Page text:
Judge Asks About Cost of Milwaukee Cemeteries
Federal judges on Monday peppered attorneys with questions about how much the bankrupt Archdiocese of Milwaukee spends to maintain its cemeteries and whether there is a strong interest in making maintenance funds available to compensate victims of clergy sexual abuse.
Lawyers representing clergy sexual abuse victims want about $55 million in a cemetery trust fund to be made available to compensate their clients. A lawyer for the trust fund said the Catholic faith requires the money to be used to maintain cemeteries.
A federal judge in Milwaukee previously ruled the fund off-limits, saying it was protected by the 1993 Religious Freedom Restoration Act and First Amendment freedom of religion. A decision in the case could have a broad impact on other cases involving gay marriage, health care and religion.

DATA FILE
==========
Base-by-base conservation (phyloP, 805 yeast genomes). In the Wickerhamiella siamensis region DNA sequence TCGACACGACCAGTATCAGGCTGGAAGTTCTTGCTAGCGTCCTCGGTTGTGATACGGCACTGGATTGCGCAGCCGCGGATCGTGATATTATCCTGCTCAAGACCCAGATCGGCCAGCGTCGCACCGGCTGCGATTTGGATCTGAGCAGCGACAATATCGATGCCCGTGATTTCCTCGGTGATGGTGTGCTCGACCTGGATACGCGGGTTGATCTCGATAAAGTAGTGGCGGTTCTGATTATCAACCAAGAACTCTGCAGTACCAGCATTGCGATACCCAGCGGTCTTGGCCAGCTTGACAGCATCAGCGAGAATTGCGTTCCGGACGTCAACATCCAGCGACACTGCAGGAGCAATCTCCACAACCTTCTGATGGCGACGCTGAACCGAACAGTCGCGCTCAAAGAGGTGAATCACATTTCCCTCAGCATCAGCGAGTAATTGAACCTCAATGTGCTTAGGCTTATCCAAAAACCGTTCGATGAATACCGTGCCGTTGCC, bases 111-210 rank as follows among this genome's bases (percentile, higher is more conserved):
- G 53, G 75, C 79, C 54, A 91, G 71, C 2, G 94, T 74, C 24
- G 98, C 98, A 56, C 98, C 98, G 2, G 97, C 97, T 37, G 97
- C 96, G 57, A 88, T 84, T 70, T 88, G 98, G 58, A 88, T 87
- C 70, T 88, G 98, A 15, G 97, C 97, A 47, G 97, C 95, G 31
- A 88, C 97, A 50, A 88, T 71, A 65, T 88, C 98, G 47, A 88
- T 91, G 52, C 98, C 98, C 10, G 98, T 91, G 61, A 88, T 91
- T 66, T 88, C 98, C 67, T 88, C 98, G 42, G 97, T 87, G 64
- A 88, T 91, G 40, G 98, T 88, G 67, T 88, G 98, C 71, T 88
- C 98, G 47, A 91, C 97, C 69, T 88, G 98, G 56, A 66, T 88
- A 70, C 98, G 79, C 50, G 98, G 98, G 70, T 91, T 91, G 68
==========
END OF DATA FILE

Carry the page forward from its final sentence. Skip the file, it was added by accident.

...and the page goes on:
Judge Joel Flaum of the 7th U.S. Circuit Court of Appeals in Chicago asked the attorney for the trust fund whether court documents show how much the archdiocese spends to maintain its cemeteries. Attorney Brady Williamson said they don’t. Earlier Judge Robert Dow had asked whether all $55 million was needed. Attorney Marci Hamilton, who represents clergy sexual abuse victims and others owed money by the archdiocese, said it was impossible to say because the lower court judge ruled before hearing any evidence.
The trust fund has been a focal point of the Milwaukee archdiocese’s increasingly bitter and contentious bankruptcy case. Sexual abuse victims believe New York Cardinal Timothy Dolan created the fund to hide money from them when he was archbishop of Milwaukee. Church leaders maintain creation of the trust was a mere formality because the money was donated to care for the archdiocese’s cemeteries and always used for that purpose.
Hundreds of sexual abuse victims have filed bankruptcy claims against the archdiocese, and without the trust money, it has relatively few assets. A proposed bankruptcy reorganization plan would provide about $4 million to compensate about 125 victims, but it would give nothing to many more.